For the present invention, it is necessary to specify a relation value of each of three vector signals (for example, directional errors or leakage errors) as a vector. For this reason, a vector measuring instrument (for example, a VNA) may be used, or alternatively, it is possible to derive the value using only a scalar measuring instrument by carrying out an original calibration procedure described below. Relation values of three vector signals can be specified only once in manufacturing the measuring apparatus, and subsequent measurement of a DUT can be performed using the specified relation values. Even if the DUT is replaced with another, it is not necessary to respecify them.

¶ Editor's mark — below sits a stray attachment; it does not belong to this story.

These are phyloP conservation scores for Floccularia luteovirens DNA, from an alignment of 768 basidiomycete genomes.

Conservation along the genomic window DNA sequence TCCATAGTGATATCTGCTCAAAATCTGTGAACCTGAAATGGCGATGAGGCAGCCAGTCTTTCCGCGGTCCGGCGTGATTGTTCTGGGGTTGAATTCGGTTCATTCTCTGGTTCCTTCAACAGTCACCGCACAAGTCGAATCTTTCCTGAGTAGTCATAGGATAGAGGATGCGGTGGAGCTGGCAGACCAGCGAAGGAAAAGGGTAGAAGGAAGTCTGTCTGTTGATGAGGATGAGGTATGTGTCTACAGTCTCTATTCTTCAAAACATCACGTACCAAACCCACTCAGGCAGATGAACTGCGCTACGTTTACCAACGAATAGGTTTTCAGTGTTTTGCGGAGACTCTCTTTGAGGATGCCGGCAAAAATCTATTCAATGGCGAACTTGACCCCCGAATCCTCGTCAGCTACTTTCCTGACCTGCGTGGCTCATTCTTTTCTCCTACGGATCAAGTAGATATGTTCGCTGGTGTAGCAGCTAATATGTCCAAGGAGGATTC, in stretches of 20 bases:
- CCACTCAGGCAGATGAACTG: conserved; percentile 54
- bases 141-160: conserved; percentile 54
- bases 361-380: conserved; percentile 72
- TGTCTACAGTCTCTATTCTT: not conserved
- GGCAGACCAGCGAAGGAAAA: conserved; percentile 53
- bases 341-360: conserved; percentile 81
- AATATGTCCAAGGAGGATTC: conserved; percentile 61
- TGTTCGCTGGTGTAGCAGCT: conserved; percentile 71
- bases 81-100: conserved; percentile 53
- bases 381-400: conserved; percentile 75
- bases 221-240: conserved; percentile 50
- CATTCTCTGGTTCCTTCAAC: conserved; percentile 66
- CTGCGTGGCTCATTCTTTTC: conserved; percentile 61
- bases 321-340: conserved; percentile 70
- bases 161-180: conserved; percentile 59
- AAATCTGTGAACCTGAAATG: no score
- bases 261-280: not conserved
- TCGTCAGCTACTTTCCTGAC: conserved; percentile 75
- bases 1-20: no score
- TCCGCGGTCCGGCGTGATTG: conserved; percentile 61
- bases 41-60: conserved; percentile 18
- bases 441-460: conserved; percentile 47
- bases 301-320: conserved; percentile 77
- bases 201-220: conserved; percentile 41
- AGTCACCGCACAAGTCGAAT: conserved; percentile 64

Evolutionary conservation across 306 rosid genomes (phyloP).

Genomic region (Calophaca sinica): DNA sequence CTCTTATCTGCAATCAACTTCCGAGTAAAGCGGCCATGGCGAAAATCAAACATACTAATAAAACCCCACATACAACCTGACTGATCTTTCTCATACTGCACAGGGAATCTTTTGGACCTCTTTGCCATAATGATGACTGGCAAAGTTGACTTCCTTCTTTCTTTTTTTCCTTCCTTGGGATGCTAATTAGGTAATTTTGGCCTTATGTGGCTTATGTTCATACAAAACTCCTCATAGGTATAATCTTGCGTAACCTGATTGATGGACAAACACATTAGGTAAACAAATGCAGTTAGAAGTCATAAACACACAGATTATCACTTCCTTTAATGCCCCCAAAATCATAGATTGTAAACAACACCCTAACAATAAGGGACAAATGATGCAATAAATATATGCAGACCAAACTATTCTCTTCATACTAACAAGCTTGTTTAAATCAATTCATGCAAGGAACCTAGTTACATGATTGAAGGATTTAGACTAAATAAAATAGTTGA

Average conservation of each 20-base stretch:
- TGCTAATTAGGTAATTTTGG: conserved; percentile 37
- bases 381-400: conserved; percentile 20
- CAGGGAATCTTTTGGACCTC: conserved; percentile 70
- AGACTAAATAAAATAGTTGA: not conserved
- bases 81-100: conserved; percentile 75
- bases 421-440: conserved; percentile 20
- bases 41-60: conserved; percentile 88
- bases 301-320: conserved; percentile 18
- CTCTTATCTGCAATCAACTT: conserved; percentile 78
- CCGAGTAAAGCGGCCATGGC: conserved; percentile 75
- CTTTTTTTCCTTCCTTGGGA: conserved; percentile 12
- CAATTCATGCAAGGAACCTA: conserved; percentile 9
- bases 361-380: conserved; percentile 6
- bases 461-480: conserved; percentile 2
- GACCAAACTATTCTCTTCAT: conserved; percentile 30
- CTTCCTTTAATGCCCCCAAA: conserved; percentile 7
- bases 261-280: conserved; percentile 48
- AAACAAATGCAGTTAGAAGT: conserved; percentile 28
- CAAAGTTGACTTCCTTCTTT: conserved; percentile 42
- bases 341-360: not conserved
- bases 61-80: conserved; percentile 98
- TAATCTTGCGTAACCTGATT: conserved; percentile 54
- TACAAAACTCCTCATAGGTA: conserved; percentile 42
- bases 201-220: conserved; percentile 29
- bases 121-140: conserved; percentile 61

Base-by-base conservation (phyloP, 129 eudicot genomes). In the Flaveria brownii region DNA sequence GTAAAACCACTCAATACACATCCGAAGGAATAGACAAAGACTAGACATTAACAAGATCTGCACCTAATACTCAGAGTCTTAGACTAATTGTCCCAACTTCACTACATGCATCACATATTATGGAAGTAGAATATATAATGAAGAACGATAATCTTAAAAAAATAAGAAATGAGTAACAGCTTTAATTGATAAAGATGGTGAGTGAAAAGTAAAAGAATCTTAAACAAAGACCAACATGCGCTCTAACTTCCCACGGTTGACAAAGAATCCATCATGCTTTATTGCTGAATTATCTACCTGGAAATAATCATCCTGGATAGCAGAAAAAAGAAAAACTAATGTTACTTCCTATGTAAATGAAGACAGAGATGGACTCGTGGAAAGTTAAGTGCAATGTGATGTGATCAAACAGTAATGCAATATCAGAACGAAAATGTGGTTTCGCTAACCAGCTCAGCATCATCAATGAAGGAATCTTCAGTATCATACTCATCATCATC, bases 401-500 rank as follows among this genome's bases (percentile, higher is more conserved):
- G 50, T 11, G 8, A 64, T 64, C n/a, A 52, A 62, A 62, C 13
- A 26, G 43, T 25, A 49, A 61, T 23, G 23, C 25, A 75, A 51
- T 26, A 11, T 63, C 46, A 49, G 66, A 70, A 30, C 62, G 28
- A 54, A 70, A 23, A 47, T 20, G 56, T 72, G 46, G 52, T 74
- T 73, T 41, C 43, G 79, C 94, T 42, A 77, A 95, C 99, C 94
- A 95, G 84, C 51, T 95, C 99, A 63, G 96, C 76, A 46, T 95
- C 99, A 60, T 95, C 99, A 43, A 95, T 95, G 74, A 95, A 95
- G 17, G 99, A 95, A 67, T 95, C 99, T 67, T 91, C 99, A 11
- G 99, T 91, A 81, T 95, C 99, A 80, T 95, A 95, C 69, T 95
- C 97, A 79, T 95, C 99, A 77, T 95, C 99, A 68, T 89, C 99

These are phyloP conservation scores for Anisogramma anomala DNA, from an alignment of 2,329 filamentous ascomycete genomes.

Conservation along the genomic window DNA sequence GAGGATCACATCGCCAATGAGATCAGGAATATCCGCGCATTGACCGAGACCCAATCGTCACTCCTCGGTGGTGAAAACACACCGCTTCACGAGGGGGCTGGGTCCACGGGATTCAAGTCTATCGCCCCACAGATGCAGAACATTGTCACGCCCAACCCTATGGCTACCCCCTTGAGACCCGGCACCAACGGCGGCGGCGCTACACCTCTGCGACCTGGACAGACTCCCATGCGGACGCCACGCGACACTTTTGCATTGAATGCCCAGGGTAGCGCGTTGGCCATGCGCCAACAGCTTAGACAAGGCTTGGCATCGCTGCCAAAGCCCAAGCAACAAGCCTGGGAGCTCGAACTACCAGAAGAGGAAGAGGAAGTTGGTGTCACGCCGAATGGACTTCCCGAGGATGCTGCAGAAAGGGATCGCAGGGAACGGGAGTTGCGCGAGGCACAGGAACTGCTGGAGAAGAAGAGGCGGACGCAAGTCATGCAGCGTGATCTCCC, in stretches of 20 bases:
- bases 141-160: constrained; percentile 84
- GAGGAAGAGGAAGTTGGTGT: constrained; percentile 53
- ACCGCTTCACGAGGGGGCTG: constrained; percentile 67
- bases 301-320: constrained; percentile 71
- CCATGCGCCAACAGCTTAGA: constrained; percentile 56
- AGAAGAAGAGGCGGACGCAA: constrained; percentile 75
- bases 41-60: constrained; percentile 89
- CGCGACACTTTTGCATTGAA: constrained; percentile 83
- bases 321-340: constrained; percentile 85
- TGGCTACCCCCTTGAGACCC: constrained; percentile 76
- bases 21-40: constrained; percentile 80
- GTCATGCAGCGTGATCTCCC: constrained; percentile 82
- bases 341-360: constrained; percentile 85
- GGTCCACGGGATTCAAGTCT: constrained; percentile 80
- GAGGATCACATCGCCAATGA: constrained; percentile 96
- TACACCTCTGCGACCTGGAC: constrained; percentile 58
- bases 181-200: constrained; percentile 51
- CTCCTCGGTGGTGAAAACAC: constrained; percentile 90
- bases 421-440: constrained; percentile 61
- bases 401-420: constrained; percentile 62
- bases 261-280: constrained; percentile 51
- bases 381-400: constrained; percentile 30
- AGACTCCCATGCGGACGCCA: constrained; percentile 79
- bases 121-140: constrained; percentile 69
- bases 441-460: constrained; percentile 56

The present invention reveals that a vector measured value (scattering coefficient) of a reflected wave and/or transmitted wave in a high frequency range can be substantially obtained by a scalar value measurement that is an inexpensive basic measurement virtually independent of frequency (electric power measurement using a power meter or a power sensor, voltage measurement using a voltmeter, current measurement using an ammeter). Here, a scalar measuring instrument performing a scalar measurement is a measuring instrument that measures only amplitude information (magnitude of amplitude) on electric power, voltage, or current. In the case of high-frequency devices, which are often produced by small-lot production of a wide variety of products, with an inexpensive measuring instrument according to the present invention, it is possible to prepare it for each device, and this can reduce the burden on a step, such as a changeover. The characteristics described above provide a considerable advantage to ensuring of the reproducibility of measurement in measurement in a high frequency range at or above the extremely high frequency band, which requires fine adjustment of a measurement system. The present invention can perform vector error correction while suppressing an increase in the price of a measurement system as long as electric power measurement, which is basically thermal measurement, is possible. A technique of the present invention is not multiplicative phase detection using a mixer or sampler but additive phase detection making use of a change in a measured value during load fluctuations. Therefore, essentially, there is no limit to the input bandwidth. Accordingly, there is a possibility that it can be extended to a frequency band of light.